I’m back with C and J in the King George V Field, St Donat’s. The morning’s not as bright as the weather forecast promised, but there’s no wind, and it’s not cold. So off we march down the field to join the coast path, and turn east for Rhoose.
We’re high above crumbly sandstone cliffs, with large open fields to our left. Llantwit Major’s beach wins no prizes for its buildings, but at least they’re all closed for the season. The cliffs look like layered cake lying on a bed of cream limestone. And they’re as impermanent as cake, constantly losing ground to tides and rain.
The rains have turned the path treacherous. Vibram soles can gain no grip. We become experts in the taxonomy of mud – on one stretch it’s a violent shade of yellow – and our cloths are so spattered we start to resemble trench soldiers of a century ago.
Soon the cathedral of the Vale appears on the horizon far ahead of us – Aberthaw power station, with its triple facade and tall fat tube of a chimney. Now we’re down on the pebbly beach. The path suddenly veers off left into a field, and then just as suddenly steers us back to the beach – but via a gate completely submerged in deep rainwater. We’re at a loss, before C pioneers a new arse-shuffling technique and saves us from a watery fate.
It’s not clear where the coastal path goes next. It’s easy to become obsessed with what is the ‘true path’. Is it the dotted line on the Ordnance Survey map? Is it the red line that appears on Natural Resources Wales’s Coastal Path website? Or has the route changed since? Sometimes you just have to accept that paths, like many things, are relative entities. (This might suggest that C, who is by nature a short-cutter, has more reason on his side than me, an instinctive purist and completist.)
As we approach the power station the landscape darkens. Curlews cry over the sea. Monstrous concrete cubes march in rank along the beach, diamond-wise, still waiting for a Nazi seaborne invasion, except where someone has lowered their dignity by clustering them together. The path skirts the seaward side of the power station on a concrete curtain. To our left, a vast black estate of coal, tended by a small number of workers, to the right the grey waves of the Bristol Channel, dominated by an offshore ‘island’. Sometimes mistaken for a fort built against Napoleonic invasion, this is in reality a ‘caisson’, a watertight domed concrete cylinder built in the 1960s (?) to pump cold water to cool the power station. It looks elegant, and sinister.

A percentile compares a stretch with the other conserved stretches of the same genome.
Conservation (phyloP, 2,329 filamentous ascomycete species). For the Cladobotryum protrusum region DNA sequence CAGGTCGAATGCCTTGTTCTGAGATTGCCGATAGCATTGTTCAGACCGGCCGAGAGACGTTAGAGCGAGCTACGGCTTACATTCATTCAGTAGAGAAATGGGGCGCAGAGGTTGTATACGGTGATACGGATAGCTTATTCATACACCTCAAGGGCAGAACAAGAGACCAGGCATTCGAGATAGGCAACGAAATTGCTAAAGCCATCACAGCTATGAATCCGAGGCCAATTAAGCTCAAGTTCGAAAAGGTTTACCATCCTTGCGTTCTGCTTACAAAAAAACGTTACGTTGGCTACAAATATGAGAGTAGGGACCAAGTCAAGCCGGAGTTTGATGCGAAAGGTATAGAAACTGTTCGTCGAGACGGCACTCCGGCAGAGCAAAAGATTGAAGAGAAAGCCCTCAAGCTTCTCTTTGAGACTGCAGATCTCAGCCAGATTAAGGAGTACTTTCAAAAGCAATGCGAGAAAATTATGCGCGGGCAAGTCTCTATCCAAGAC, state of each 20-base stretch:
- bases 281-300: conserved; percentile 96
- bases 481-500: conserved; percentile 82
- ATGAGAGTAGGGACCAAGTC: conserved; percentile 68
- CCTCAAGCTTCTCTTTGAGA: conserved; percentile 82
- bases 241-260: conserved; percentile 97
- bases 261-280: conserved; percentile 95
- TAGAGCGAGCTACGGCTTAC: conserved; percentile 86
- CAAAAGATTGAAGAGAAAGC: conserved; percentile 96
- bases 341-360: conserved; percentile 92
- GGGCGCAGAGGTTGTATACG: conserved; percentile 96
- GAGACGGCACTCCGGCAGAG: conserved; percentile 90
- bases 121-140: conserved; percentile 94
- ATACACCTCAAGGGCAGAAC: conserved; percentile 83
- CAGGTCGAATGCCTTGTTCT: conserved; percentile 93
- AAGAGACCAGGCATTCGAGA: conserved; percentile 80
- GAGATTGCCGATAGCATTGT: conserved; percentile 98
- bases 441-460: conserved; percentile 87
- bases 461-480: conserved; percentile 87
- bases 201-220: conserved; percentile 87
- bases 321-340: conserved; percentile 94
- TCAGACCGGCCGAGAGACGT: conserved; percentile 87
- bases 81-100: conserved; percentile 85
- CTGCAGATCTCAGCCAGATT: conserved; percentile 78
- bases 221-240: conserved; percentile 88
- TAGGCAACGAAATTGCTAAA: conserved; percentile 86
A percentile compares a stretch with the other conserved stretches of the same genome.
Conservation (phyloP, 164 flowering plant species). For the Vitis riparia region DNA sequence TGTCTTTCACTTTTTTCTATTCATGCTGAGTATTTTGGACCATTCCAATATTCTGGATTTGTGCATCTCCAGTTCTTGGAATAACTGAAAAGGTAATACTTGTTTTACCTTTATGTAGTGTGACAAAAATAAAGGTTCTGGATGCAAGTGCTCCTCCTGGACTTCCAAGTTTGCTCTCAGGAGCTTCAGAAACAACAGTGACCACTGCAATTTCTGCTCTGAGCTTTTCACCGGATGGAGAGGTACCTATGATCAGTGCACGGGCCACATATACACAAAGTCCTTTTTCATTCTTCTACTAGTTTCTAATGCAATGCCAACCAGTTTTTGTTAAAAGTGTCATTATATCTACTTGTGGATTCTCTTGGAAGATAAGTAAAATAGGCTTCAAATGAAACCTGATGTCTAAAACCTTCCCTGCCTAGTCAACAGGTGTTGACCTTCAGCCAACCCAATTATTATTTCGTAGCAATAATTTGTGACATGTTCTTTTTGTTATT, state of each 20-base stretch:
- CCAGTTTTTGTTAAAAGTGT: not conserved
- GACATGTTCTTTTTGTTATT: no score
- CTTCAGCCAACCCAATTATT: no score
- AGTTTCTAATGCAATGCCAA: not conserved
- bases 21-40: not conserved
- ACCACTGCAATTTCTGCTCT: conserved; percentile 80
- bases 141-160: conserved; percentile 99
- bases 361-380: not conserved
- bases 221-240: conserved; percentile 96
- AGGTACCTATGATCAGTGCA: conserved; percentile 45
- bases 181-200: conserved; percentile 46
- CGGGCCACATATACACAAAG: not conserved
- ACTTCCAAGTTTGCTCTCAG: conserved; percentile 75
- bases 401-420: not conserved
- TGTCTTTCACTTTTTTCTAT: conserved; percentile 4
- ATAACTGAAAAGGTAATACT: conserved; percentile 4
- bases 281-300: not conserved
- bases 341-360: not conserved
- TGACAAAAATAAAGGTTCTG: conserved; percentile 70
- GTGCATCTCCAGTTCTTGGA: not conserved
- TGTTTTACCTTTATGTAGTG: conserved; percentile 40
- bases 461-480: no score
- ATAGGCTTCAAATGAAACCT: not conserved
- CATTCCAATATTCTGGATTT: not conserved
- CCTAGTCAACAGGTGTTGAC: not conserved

Aberthaw B power station began operation in 1971 and belongs to RWE nPower, one of the notorious ‘Big Six’ energy companies. It’s coal-fired and should have been shut down by now, but was reprieved and equipped with technology to reduce sulphur emissions and later capture carbon. Much of the coal comes from Welsh sources, and arrives by rail.
Beyond the River Thaw (humiliatingly channelled down a long concrete culvert), huge coal piles and an ash plant, the landscape continues industrial but shifts back two centuries. Across The Leys, an area of saltmarsh and lagoons, a ruin is reflected in the still water. It’s an old lime works, operated between 1888 and 1926. It looks even older and resembles a renaissance palazzo: a stone kiln block topped by a handsome tall brick chimney. It seems that Aberthaw lias limestone was always prized for its quality as the base of a cement specially suited to wet environments. The tradition continued in the form of the huge modern cement works a little further inland.
We turn off the path and climb to East Aberthaw village, past the railway and the freight wagons of coal waiting to be unloaded, and to the famous Blue Anchor Inn, with its fine (and dangerous) thatched roof. Alas, we’re too late for lunch and have to settle for beer and crisps. The consolation is that the interior, which dates from the 14th century, is so dark that our mud-caked uniforms attract no critical attention.
Back on the coast path we soon reach Ffont-y-gari. A giant caravan park occupies a broad strip over quarter of a mile long between railway line and sea. It’s a town in itself, with a centre that includes an Indian restaurant. Caravans are close packed in suburban streets (but without the suburban gardens). Red Calor gas canisters stand in idle groups on street corners, the only residents in late autumn.
The end of the walk brings a fine stretch of high cliffs in a gently curving line, limestone at its base, next dark, then golden stone, topped with a continuous fringe of green foliage. The path treads on a thin berm of land between the cliffs and, to our left, a huge shallow quarry, its level floor empty but for a few dog-walkers and lines of stray stones. To finish we leave the path and cross fields towards the tall lampposts of the ‘Rhoose Point Transport Interchange Car Park’. This grand location consists of a railway halt, two bus stops, a car park and a superfluous roundabout. More to the point, it’s the site of C’s car, and marks the end of one of our most absorbing days of walking this part of the Welsh coast.